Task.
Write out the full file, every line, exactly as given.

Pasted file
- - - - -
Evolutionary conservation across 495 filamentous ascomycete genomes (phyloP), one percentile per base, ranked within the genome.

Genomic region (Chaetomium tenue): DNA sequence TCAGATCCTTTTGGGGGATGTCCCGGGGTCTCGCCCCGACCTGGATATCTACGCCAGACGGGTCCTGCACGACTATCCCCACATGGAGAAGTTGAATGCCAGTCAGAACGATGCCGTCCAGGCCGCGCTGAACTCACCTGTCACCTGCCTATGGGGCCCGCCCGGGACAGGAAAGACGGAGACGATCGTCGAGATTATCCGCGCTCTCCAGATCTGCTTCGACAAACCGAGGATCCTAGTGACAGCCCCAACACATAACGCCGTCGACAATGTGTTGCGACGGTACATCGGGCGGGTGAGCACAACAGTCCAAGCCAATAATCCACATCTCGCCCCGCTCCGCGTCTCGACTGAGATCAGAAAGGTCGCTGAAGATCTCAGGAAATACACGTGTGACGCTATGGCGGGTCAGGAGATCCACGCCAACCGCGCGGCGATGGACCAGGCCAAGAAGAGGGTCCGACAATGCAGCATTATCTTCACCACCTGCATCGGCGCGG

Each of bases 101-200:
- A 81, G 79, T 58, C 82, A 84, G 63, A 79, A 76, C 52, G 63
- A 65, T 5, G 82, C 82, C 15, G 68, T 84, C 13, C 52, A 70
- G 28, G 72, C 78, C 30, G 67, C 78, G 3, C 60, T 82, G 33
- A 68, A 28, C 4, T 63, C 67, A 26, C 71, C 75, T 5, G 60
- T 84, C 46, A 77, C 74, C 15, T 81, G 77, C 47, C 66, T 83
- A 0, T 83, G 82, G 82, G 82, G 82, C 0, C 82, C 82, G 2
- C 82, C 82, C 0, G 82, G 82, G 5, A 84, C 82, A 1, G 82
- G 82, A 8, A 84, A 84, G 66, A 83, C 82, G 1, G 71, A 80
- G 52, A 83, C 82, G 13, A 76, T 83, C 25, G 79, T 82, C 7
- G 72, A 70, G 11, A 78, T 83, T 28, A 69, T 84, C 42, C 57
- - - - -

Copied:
Evolutionary conservation across 495 filamentous ascomycete genomes (phyloP), one percentile per base, ranked within the genome.

Genomic region (Chaetomium tenue): DNA sequence TCAGATCCTTTTGGGGGATGTCCCGGGGTCTCGCCCCGACCTGGATATCTACGCCAGACGGGTCCTGCACGACTATCCCCACATGGAGAAGTTGAATGCCAGTCAGAACGATGCCGTCCAGGCCGCGCTGAACTCACCTGTCACCTGCCTATGGGGCCCGCCCGGGACAGGAAAGACGGAGACGATCGTCGAGATTATCCGCGCTCTCCAGATCTGCTTCGACAAACCGAGGATCCTAGTGACAGCCCCAACACATAACGCCGTCGACAATGTGTTGCGACGGTACATCGGGCGGGTGAGCACAACAGTCCAAGCCAATAATCCACATCTCGCCCCGCTCCGCGTCTCGACTGAGATCAGAAAGGTCGCTGAAGATCTCAGGAAATACACGTGTGACGCTATGGCGGGTCAGGAGATCCACGCCAACCGCGCGGCGATGGACCAGGCCAAGAAGAGGGTCCGACAATGCAGCATTATCTTCACCACCTGCATCGGCGCGG

Each of bases 101-200:
- A 81, G 79, T 58, C 82, A 84, G 63, A 79, A 76, C 52, G 63
- A 65, T 5, G 82, C 82, C 15, G 68, T 84, C 13, C 52, A 70
- G 28, G 72, C 78, C 30, G 67, C 78, G 3, C 60, T 82, G 33
- A 68, A 28, C 4, T 63, C 67, A 26, C 71, C 75, T 5, G 60
- T 84, C 46, A 77, C 74, C 15, T 81, G 77, C 47, C 66, T 83
- A 0, T 83, G 82, G 82, G 82, G 82, C 0, C 82, C 82, G 2
- C 82, C 82, C 0, G 82, G 82, G 5, A 84, C 82, A 1, G 82
- G 82, A 8, A 84, A 84, G 66, A 83, C 82, G 1, G 71, A 80
- G 52, A 83, C 82, G 13, A 76, T 83, C 25, G 79, T 82, C 7
- G 72, A 70, G 11, A 78, T 83, T 28, A 69, T 84, C 42, C 57